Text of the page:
Water-packed tuna has its place, but the oil-packed varieties can be something special
Wed., Feb. 1, 2023
The tuna, not much bigger than an average house cat at 20 pounds and shaped like a silvery football with fins, swim inland toward the Northern coast of Spain every July to feast on anchovies. From then until September, small bonito del norte (albacore) are fished by line and rod, carted ashore and sold at auction.
That’s where canneries such as Conservas Ortiz, established in 1891 and based in Ondarroa, Spain, buy their tuna each season. The fish are immediately brought to the company’s factories, trimmed and cooked in salted water according to a family recipe. Then they’re cleaned by hand and the loins are separated from the belly before the meat is tightly hand packed in cans and jars. Finally, as is tradition, the containers are filled to the lip with Spanish olive oil. Rich in flavor and tradition, tuna canned in this way is more than a budget protein – it’s the start of a satisfying meal.
“Canned fish is childhood for me,” says Pepe Moncayo, chef of Cranes in Washington, D.C., who grew up in Spain. “Every Saturday would start with my father popping open a can and passing us a fork.”
Though Americans eat plenty of canned tuna today, for decades we shunned the fish, according to “American Tuna” by Andrew F. Smith.
In the early 1900s, emigrants from Japan and Italy created some of the first early demand for tuna in the United States. Tuna started to take off after new fishing technology allowed sport fishermen to catch larger fish, and processing technology drained excess fat from the fish, mellowing its flavor.
Early advertisements compared tuna to chicken long before Chicken of the Sea landed on grocer shelves. By the late 1980s, American tuna consumption had reached its peak.
Still, the majority of tuna sold in the United States is canned in water. That’s at least partly because of the popularity of the deli-style tuna fish sandwich, and its cousin, the tuna melt, which combines flaked canned tuna with gobs of mayonnaise.
“If I’m making a tuna melt or a classic tuna sandwich, I go for the water-packed tuna, because it’s a little cheaper and you’re introducing fat from the mayo anyway,” says Anna Hezel, author of the forthcoming “Tin to Table: Fancy, Snacky Recipes for Tin-thusiasts and A-fish-ionados” and senior editor at Epicurious. “But if I’m snacking on it, or in most cases when I’m cooking with it, I go for olive oil-packed. It’s a little more delicious, and you get that fatty, tender texture. It’s fun to dip bread in the oil, which tastes faintly of the fish.”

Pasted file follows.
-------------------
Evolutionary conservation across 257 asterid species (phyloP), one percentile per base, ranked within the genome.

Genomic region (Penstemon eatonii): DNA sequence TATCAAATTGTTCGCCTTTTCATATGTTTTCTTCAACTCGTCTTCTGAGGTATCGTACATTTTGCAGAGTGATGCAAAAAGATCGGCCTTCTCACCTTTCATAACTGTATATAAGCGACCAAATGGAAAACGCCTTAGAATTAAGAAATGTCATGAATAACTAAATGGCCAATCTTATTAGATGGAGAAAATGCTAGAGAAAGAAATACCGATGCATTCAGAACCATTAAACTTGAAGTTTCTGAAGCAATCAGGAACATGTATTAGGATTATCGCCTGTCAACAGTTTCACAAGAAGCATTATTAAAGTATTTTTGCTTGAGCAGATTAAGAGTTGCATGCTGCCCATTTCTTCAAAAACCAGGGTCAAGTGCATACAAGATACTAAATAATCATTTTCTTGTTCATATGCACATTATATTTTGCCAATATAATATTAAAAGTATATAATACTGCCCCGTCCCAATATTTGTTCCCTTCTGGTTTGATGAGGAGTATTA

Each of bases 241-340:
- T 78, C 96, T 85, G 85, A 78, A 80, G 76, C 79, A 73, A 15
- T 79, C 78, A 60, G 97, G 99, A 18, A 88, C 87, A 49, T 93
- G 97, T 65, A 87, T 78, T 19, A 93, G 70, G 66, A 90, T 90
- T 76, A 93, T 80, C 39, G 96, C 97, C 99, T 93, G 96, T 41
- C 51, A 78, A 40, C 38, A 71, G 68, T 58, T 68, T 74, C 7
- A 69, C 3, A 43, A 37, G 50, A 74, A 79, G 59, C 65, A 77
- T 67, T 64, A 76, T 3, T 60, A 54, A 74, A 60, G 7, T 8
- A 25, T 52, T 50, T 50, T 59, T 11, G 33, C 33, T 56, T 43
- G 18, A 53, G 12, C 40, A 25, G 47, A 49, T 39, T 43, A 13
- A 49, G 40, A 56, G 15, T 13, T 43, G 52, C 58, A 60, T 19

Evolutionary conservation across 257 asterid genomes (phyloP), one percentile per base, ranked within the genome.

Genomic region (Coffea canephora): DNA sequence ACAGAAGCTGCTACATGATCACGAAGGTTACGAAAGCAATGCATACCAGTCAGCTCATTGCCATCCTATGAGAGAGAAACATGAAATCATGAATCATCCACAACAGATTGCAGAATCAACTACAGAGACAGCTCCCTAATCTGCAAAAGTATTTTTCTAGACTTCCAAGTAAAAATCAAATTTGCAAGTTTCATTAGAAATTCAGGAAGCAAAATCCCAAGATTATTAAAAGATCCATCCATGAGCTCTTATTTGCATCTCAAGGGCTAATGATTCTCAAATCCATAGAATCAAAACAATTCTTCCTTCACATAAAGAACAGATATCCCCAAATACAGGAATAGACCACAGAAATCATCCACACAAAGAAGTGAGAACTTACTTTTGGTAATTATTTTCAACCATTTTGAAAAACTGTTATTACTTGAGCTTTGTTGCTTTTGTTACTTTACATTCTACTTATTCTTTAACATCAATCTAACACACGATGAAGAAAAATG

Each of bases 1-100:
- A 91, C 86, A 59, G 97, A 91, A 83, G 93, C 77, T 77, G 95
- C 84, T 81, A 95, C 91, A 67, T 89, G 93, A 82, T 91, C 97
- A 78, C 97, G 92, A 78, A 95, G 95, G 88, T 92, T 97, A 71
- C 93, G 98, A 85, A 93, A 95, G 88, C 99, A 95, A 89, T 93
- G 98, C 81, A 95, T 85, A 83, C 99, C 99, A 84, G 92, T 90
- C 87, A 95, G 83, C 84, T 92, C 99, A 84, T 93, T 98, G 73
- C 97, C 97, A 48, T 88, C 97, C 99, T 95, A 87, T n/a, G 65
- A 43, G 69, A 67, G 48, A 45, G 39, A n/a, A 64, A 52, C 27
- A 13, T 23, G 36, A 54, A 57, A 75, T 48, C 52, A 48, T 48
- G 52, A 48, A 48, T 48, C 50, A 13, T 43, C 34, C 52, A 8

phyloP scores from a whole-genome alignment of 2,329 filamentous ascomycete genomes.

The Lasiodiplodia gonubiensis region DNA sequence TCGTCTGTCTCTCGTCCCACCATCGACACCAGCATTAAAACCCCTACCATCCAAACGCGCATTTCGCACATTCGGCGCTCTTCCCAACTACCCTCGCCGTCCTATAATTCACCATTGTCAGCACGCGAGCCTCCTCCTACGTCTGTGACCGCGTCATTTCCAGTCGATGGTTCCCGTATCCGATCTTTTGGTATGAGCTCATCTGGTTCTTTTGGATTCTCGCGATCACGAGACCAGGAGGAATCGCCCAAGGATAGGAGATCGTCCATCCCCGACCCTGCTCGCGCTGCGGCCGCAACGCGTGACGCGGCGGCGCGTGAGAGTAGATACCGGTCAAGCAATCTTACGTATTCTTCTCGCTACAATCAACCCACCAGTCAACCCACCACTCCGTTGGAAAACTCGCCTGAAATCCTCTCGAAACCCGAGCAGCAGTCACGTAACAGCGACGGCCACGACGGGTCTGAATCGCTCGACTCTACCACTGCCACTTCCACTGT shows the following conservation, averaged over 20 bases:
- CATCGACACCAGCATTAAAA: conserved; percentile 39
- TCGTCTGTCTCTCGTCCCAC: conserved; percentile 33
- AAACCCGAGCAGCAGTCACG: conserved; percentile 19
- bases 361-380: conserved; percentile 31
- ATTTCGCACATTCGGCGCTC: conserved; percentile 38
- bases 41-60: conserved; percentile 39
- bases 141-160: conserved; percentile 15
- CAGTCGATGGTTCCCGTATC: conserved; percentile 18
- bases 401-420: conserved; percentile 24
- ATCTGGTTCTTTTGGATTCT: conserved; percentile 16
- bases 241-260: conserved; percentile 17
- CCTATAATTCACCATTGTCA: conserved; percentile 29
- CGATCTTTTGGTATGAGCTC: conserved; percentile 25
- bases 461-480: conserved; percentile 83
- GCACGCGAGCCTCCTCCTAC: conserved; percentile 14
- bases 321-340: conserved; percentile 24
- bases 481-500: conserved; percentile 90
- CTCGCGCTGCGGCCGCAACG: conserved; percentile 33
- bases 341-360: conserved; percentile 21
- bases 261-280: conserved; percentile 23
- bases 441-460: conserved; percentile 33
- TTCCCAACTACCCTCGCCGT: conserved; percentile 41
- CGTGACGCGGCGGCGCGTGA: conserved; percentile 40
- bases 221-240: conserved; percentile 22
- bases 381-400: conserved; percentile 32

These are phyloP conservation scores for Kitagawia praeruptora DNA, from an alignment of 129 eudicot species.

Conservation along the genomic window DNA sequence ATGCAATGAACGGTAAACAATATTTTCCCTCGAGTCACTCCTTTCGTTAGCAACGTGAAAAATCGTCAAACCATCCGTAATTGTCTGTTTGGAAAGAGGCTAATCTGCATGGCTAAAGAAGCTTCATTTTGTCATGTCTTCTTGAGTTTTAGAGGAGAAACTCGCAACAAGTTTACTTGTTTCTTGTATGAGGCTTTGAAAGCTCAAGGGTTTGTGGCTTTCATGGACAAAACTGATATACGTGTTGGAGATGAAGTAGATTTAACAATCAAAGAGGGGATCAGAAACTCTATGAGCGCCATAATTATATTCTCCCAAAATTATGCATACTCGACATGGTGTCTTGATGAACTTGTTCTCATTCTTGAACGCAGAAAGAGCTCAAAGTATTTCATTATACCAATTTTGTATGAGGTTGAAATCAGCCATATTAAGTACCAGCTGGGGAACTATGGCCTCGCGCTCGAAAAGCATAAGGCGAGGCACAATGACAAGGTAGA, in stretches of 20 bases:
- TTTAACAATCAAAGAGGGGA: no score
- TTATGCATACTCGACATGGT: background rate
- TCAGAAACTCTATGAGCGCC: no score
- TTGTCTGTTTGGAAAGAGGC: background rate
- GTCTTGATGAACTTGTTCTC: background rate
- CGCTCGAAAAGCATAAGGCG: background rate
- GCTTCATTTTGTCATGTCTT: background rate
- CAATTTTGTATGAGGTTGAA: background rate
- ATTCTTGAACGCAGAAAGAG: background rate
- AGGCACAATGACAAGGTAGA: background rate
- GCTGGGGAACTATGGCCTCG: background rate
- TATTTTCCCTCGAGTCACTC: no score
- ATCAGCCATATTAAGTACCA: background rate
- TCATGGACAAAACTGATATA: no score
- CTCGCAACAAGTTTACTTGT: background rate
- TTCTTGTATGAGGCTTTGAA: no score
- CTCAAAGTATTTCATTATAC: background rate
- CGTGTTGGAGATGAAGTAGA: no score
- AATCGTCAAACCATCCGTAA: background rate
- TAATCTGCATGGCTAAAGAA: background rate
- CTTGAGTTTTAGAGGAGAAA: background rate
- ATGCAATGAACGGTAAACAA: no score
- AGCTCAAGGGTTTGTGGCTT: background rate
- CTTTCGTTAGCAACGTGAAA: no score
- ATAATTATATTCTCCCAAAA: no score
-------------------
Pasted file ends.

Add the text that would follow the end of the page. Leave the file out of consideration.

Ellie Krieger, dietitian nutritionist and Nourish columnist, agrees with Hezel that for mayonnaise-based tuna salad, water-packed is best, both in terms of flavor and nutrition. Mixing oil-packed tuna with mayonnaise creates a slimy mess that doesn’t taste great, anyway. But when she’s making a Mediterranean-style salad or sandwich, Krieger reaches for olive oil-packed tuna. The oil keeps the tuna meaty and moist, and the use of olive oil means it’s “marginally better” for you – at least compared to the oil typically used in mayonnaise.
The bigger nutritional issue, according to Krieger, is the mercury content of tuna, which varies by species and size. According to the FDA, smaller tuna species, such as skipjack (often labeled “light” tuna) contain less mercury than large albacore (labeled “white” tuna). Consumers, especially those who are or may become pregnant, should consult the FDA’s guidelines.
Canned seafood, including oil-packed tuna, has a deep history in Europe. Canneries line Spain’s coastal regions because, before cold packing technology allowed fish to be rapidly frozen, the freshest seafood went into cans. Plus, because Spain is the world’s largest producer of olive oil, it’s no surprise that olive oil-packed tuna is more popular than other types.
“We use a mild Spanish olive oil, so as not to overpower the flavor of the fish,” says Iker Fernández, Conservas Ortiz brand representative for the United States and Puerto Rico. He notes that the company works only with fishermen who adhere to the European Union’s seasonal quotas and those who practice line-and-rod fishing, which is less harmful to the ecosystem than net fishing. “We’ve been canning for more than 100 years, and we want to continue canning for another 100 years,” Fernández says.
At Saltie Girl, which has locations in Boston, Los Angeles and London, chef Kyle McClelland sources oil-packed tuna from José Gourmet, Conservas Olasagasti and Ramon Peña, among others.
“Some brands specialize in different parts of the tuna, such as the neck and bellies, or ventresca; others focus on canning a variety of species, from skipjack and blue fin to albacore or yellowfin,” he says. Customers can make their own board of conservas, or order something off the menu, such as a tuna sandwich on a baguette stuffed with ratatouille and olive oil-packed tuna.
In addition to water-packed and oil-packed tuna, some canned tuna is smoked. It’s among the current offerings from Fishwife, which packs its smoked fish in Washington State and British Columbia. According to Becca Millstein, co-founder and CEO, due to consumer demand, the company plans to add oil-packed tuna to its offerings later this year.
The challenge, Millstein explains, is that many of the best oil-packed tuna canneries are in Spain, but there’s a high import tax on canned seafood. That’s why most of the olive oil-packed tuna for sale in the United States can seem quite expensive, ranging from $6 to $10 per jar or can. Still, that’s often less than a package of chicken breasts – and much more versatile, too.
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